WebRTC media servers¶
Conceptually, a WebRTC media server is just a kind of “multimedia middleware” (it is in the middle of the communicating peers) where media traffic pass through when moving from source to destinations. Media servers are capable of processing media streams and offering different types including groups communications (distributing the media stream one peer generates among several receivers, i.e. acting as Multi-Conference Unit, MCU), mixing (transforming several incoming stream into one single composite stream), transcoding (adapting codecs and formats between incompatible clients), recording (storing in a persistent way the media exchanged among peers), etc.
Kurento Media Server¶
At the heart of the Kurento architecture there is a media server called the Kurento Media Server (KMS). Kurento Media Server is based on pluggable media processing capabilities meaning that any of its provided features is a pluggable module that can be activated or deactivated. Moreover, developers can seamlessly create additional modules extending Kurento Media Server with new functionalities which can be plugged dynamically.
Kurento Media Server provides, out of the box, group communications, mixing, transcoding, recording and playing. In addition, it also provides advanced modules for media processing including computer vision, augmented reality, alpha blending and much more.
Kurento API, Clients, and Protocol¶
- Using the Kurento Java Client in a Java EE Application Server
Complete examples for these three technologies is described in the tutorials section.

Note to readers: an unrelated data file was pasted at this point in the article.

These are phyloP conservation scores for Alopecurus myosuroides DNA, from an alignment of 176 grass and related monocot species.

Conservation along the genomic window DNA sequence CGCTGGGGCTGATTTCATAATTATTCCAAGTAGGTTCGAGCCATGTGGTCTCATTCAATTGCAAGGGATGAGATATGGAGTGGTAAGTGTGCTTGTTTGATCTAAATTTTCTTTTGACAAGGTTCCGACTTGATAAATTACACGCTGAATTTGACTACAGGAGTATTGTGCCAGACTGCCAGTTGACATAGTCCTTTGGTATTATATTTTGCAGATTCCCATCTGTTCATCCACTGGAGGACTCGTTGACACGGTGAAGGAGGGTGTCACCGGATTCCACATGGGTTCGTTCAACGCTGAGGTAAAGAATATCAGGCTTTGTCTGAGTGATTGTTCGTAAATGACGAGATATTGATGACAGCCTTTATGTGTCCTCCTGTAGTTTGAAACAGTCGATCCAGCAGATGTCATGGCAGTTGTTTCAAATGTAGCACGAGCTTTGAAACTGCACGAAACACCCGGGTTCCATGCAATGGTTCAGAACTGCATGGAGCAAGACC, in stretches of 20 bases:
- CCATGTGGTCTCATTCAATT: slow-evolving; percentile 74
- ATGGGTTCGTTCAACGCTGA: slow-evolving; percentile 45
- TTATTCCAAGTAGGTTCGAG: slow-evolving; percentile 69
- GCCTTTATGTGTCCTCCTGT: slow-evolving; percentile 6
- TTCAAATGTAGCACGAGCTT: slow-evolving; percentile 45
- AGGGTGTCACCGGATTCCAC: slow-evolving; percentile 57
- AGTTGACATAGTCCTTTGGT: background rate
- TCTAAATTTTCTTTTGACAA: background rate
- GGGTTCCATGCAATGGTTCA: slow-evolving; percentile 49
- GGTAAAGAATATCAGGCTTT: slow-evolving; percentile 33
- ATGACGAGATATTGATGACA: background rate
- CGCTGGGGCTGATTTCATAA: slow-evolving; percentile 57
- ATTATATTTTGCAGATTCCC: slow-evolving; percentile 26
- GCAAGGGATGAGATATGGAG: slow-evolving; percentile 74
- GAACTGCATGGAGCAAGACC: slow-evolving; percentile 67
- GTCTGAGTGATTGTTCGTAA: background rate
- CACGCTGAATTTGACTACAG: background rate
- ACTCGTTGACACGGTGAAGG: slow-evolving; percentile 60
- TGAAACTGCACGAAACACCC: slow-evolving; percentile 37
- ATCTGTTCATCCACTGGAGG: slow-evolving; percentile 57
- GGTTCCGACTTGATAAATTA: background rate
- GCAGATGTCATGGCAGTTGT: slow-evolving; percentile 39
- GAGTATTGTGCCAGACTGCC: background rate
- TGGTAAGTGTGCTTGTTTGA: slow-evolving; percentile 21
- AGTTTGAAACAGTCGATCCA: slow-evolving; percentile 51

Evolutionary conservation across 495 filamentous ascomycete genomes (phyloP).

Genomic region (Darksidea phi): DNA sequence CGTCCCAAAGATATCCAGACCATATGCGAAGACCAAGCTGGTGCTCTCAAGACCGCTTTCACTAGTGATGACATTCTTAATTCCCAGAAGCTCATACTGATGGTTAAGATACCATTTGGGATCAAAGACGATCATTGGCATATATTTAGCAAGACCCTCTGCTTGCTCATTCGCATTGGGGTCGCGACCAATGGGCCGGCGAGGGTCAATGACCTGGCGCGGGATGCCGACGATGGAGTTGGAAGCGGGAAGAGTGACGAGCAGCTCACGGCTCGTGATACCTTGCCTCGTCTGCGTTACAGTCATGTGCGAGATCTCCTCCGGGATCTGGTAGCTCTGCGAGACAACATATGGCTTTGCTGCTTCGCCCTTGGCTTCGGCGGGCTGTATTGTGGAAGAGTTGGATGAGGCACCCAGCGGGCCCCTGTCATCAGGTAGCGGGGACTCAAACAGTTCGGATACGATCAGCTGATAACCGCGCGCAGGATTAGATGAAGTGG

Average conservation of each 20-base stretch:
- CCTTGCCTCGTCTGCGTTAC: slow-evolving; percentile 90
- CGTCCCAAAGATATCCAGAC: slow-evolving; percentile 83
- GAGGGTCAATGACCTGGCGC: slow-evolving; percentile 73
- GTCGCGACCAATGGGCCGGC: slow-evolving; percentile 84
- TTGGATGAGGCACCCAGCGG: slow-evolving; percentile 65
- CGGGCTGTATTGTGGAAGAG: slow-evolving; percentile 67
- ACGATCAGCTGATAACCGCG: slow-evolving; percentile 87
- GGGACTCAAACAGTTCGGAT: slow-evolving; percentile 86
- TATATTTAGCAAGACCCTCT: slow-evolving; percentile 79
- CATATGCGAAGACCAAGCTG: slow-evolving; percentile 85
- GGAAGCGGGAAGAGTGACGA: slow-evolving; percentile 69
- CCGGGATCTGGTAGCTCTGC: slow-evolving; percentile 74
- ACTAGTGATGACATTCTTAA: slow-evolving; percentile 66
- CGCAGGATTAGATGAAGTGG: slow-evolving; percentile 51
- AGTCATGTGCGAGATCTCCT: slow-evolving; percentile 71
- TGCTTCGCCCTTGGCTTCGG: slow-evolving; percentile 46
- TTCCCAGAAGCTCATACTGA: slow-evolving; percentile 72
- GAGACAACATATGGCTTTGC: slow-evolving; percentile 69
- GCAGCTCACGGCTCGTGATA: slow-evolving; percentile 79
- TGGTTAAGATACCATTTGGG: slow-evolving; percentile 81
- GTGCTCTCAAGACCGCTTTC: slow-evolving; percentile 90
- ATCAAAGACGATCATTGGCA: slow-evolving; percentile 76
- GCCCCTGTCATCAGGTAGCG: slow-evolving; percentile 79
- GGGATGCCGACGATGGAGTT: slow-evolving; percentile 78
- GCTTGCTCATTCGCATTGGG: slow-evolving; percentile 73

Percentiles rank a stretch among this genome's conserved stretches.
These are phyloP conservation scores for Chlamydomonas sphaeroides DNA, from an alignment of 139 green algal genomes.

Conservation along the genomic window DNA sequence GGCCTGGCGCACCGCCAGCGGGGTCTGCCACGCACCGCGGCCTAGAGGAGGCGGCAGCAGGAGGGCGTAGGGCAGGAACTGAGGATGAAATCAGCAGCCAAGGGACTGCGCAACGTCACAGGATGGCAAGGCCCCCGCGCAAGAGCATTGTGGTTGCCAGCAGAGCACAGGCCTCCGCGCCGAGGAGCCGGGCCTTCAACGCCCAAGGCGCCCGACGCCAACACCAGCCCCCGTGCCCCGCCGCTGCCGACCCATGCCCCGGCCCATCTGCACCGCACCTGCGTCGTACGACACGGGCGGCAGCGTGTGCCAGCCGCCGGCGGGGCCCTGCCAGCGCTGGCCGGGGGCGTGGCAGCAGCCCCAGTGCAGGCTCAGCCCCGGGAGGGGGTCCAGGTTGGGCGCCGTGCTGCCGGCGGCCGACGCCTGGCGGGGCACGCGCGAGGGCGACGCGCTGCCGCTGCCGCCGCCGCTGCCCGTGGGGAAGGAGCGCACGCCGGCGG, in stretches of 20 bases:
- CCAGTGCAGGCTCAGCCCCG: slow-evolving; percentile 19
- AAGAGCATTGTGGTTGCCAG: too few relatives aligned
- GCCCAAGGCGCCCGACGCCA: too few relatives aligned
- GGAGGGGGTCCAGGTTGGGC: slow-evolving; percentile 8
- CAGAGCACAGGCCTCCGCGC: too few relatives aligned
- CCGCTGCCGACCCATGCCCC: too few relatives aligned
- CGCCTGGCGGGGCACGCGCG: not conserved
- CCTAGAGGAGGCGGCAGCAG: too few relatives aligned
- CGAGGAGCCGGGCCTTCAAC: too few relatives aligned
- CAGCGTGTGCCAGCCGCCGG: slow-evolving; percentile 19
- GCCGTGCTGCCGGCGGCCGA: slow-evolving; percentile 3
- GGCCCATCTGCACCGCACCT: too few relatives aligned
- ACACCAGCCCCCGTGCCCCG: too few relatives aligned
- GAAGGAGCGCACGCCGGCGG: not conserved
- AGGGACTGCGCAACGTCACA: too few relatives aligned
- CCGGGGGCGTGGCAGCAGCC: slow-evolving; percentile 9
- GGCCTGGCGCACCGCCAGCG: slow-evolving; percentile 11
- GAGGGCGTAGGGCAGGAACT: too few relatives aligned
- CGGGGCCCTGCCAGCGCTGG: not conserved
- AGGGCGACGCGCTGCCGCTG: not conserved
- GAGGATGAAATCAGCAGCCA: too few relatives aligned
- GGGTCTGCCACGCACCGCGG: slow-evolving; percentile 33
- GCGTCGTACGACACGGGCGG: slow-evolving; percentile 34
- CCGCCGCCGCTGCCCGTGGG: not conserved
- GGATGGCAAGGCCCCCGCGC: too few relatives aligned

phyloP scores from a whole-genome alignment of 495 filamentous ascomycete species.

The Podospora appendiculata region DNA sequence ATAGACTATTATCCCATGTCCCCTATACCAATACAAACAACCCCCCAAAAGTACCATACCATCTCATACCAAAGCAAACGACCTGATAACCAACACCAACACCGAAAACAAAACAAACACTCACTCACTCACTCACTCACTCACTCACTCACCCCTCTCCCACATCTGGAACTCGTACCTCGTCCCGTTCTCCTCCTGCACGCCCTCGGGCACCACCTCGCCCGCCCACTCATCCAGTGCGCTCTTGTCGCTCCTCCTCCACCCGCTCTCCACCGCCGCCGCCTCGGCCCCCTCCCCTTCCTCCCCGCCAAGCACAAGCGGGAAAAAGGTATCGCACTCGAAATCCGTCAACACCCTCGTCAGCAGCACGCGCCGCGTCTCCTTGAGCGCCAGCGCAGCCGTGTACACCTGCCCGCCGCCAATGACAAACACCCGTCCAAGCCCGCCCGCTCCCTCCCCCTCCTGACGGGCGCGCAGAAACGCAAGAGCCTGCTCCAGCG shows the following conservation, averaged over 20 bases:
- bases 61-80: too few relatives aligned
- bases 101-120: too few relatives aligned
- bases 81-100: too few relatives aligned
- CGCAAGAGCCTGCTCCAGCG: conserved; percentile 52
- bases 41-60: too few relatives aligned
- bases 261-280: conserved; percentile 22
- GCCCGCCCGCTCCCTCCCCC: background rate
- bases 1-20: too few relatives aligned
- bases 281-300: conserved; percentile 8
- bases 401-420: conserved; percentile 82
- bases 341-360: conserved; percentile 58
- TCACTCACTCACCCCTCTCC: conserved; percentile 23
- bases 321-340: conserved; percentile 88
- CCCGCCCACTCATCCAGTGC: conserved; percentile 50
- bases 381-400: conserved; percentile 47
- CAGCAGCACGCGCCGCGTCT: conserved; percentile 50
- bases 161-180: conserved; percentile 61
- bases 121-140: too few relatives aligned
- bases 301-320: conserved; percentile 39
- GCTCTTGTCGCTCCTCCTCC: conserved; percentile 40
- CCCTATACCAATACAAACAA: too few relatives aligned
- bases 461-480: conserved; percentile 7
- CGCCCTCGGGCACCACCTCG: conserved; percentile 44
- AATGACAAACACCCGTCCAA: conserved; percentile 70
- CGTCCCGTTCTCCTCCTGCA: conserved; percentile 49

Kurento Client’s API is based on the concept of Media Element. A Media Element holds a specific media capability. For example, the media element called WebRtcEndpoint holds the capability of sending and receiving WebRTC media streams, the media element called RecorderEndpoint has the capability of recording into the file system any media streams it receives, the FaceOverlayFilter detects faces on the exchanged video streams and adds a specific overlaid image on top of them, etc. Kurento exposes a rich toolbox of media elements as part of its APIs.
Creating applications with Kurento¶
From the application developer perspective, Media Elements are like Lego pieces: you just need to take the elements needed for an application and connect them following the desired topology. In Kurento jargon, a graph of connected media elements is called a Media Pipeline. Hence, when creating a pipeline, developers need to determine the capabilities they want to use (the media elements) and the topology determining which media elements provide media to which other media elements (the connectivity). The connectivity is controlled through the connect primitive, exposed on all Kurento Client APIs. This primitive is always invoked in the element acting as source and takes as argument the sink element following this scheme:
For example, if you want to create an application recording WebRTC streams into the file system, you’ll need two media elements: WebRtcEndpoint and RecorderEndpoint. When a client connects to the application, you will need to instantiate these media elements making the stream received by the WebRtcEndpoint (which is capable of receiving WebRTC streams) to be feed to the RecorderEndpoint (which is capable of recording media streams into the file system). Finally you will need to connect them so that the stream received by the former is fed into the later:
To simplify the handling of WebRTC streams in the client-side, Kurento provides an utility called WebRtcPeer. Nevertheless, the standard WebRTC API (getUserMedia, RTCPeerConnection, and so on) can also be used to connect to WebRtcEndpoints. For further information please visit the tutorials section.